Why Your Zero Trust Needs an AI Refresh

Image credit: iStockphoto/elenabs

Zero Trust rose from obscurity quickly as modern security attacks and state-sponsored breaches became commonplace.

Sometimes called perimeterless security, the concept began as part of a thesis in April 1994 by Stephen Paul Marsh at the University of Stirling. In 2003 Jericho Forum (now closed) discussed it and Google dabbled with it with its implementation of BeyondCorp in response to Operation Aurora. Today’s model is based on the work done by John Kindervag when he was at Forrester.

Yet, despite the nearly three-decade history, the conversation around Zero Trust is only now becoming louder. And that’s after the recommendations of U.K.’s National Cyber Security Centre (NCSC) and the publication of its architecture by NIST and NCCoE in the U.S.

But for Zero Trust to truly become effective, SailPoint believes it needs AI.

What has changed

While the idea behind Zero Trust of assuming no perimeter makes sense, it was a difficult sell when many corporate workers were sitting behind hardened corporate perimeters that their employers had poured a lot of money into.

“Historically, organizations only had to manage closed and relatively static environments. Anyone on a network was deemed safe once proper login procedures authenticated the user; trust would then automatically be granted,” says Chih-Feng Ku, SailPoint’s director for sales engineering at APJ.

With the rise in cloud adoption, this perimeter began to dissolve. It ushered in new identity types such as contractors and partners, forcing CISOs and their security teams to rethink how they protect their business.

“The Zero Trust model is based on the idea that no one should automatically be trusted — either from inside or outside a network — until their identity has been fully verified. That means authentication is required before users are given access to resources, even if those users are employees already inside a network,” explained Ku.

In the Zero Trust methodology, every identity and device can be a potential threat. But this idea of trust no one until verified became most relevant after the pandemic when corporate employees were no longer sitting behind any perimeters.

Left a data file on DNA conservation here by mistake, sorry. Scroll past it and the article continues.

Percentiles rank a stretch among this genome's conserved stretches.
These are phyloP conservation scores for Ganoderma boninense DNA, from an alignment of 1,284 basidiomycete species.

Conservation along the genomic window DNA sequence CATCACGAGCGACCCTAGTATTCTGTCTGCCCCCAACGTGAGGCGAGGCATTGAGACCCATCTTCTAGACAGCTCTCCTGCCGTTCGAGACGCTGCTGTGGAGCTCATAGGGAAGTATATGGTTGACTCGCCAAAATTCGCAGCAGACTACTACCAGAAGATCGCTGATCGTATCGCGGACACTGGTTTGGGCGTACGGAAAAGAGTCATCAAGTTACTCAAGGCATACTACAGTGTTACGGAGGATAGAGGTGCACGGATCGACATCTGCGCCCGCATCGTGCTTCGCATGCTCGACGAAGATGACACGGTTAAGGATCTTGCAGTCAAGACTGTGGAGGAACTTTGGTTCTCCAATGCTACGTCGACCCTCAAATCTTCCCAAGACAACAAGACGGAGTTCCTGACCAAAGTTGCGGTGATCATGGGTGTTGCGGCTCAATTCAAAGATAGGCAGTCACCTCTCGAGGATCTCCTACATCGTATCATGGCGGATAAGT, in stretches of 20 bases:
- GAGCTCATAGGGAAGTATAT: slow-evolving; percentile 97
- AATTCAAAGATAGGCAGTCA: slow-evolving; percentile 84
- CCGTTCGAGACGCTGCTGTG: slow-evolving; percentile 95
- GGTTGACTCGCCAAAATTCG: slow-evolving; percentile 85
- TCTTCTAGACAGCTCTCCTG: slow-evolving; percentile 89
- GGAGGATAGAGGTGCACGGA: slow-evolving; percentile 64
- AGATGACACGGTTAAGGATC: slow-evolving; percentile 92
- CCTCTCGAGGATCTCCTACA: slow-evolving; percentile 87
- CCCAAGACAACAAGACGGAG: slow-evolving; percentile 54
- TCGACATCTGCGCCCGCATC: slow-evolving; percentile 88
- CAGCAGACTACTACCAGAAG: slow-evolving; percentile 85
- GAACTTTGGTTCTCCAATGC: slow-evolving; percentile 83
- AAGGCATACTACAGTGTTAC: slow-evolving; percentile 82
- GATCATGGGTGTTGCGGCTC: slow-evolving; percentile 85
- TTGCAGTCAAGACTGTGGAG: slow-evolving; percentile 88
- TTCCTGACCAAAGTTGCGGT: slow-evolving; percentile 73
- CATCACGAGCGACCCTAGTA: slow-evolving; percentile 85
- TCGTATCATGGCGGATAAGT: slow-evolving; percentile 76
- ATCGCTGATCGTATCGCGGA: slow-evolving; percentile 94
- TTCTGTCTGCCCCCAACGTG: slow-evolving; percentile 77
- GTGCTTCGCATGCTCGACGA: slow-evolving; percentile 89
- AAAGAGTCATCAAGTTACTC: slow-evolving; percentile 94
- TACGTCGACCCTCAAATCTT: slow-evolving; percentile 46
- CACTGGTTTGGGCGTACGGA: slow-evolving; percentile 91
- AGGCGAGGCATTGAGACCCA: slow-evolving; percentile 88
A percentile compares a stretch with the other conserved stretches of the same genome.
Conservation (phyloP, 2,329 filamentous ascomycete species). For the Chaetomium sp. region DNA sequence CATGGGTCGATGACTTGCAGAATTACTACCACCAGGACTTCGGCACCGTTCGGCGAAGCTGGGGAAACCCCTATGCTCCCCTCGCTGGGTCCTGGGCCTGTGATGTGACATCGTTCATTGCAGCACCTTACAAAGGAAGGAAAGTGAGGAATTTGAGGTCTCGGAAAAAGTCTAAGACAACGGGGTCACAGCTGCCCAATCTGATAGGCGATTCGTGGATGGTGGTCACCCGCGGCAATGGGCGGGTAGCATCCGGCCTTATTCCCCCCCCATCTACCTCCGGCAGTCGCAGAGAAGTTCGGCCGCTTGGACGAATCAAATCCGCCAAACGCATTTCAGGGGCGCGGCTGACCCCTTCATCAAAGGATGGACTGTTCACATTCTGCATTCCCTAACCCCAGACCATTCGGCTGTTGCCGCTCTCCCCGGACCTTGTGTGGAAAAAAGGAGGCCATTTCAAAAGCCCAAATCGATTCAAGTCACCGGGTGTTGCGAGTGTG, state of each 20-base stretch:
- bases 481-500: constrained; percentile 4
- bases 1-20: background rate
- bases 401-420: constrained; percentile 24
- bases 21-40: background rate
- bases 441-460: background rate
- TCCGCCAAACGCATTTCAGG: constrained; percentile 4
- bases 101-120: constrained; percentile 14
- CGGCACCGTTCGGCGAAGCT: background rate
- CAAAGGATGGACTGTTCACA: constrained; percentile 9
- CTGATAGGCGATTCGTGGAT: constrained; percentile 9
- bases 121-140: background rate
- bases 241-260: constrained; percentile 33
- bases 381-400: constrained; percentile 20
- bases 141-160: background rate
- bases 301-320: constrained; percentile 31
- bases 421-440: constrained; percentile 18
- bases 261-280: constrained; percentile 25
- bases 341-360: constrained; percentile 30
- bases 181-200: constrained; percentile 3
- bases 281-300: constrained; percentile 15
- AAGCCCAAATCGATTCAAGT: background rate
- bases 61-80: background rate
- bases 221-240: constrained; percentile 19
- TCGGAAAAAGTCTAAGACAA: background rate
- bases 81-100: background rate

As many companies accelerated cloud adoption, many found that their employees’ machines lying outside the corporate perimeter were becoming targets. As a result, they saw the Zero Trust approach making sense.

“In fact, 99% of companies surveyed indicate that a recently implemented Zero Trust model is already delivering increased security,” says Ku.

Zero Trust begins with identity

So when you strip out the perimeter, you’re only left with identity data. And this is where Zero Trust begins, writes SailPoint in the eBook “Balancing Zero Trust With a Strong AI-driven Identity Strategy.”

“Zero Trust Security is based on the notion of ‘never trust, always verify’ and ‘assume the breach.’ What this means in practice is that no one should automatically be trusted to access resources, whether inside or outside of an organization. Essentially, every user is considered suspect until proven safe,” says Ku.

Analyzing identity data becomes a crucial first step in a Zero Trust model. It holds vital information such as identity attributes, access rights, access entitlements, behavioral data, and role and group memberships.

“In fact, according to a recent IDSA report, 97% of IT security experts agree that identity is a foundational component of a Zero Trust security model,” says Ku.

In the eBook, SailPoint notes that companies need to go beyond simple authentication decisions and use a complete, up-to-date identity record for each user; enforce Least Privilege at scale using roles, role-based access controls (RBAC), and complex access policy logic; employ strategies to keep security up-to-date and adapt as changes happen or when security teams detect new threats.

AI unravels identity complexity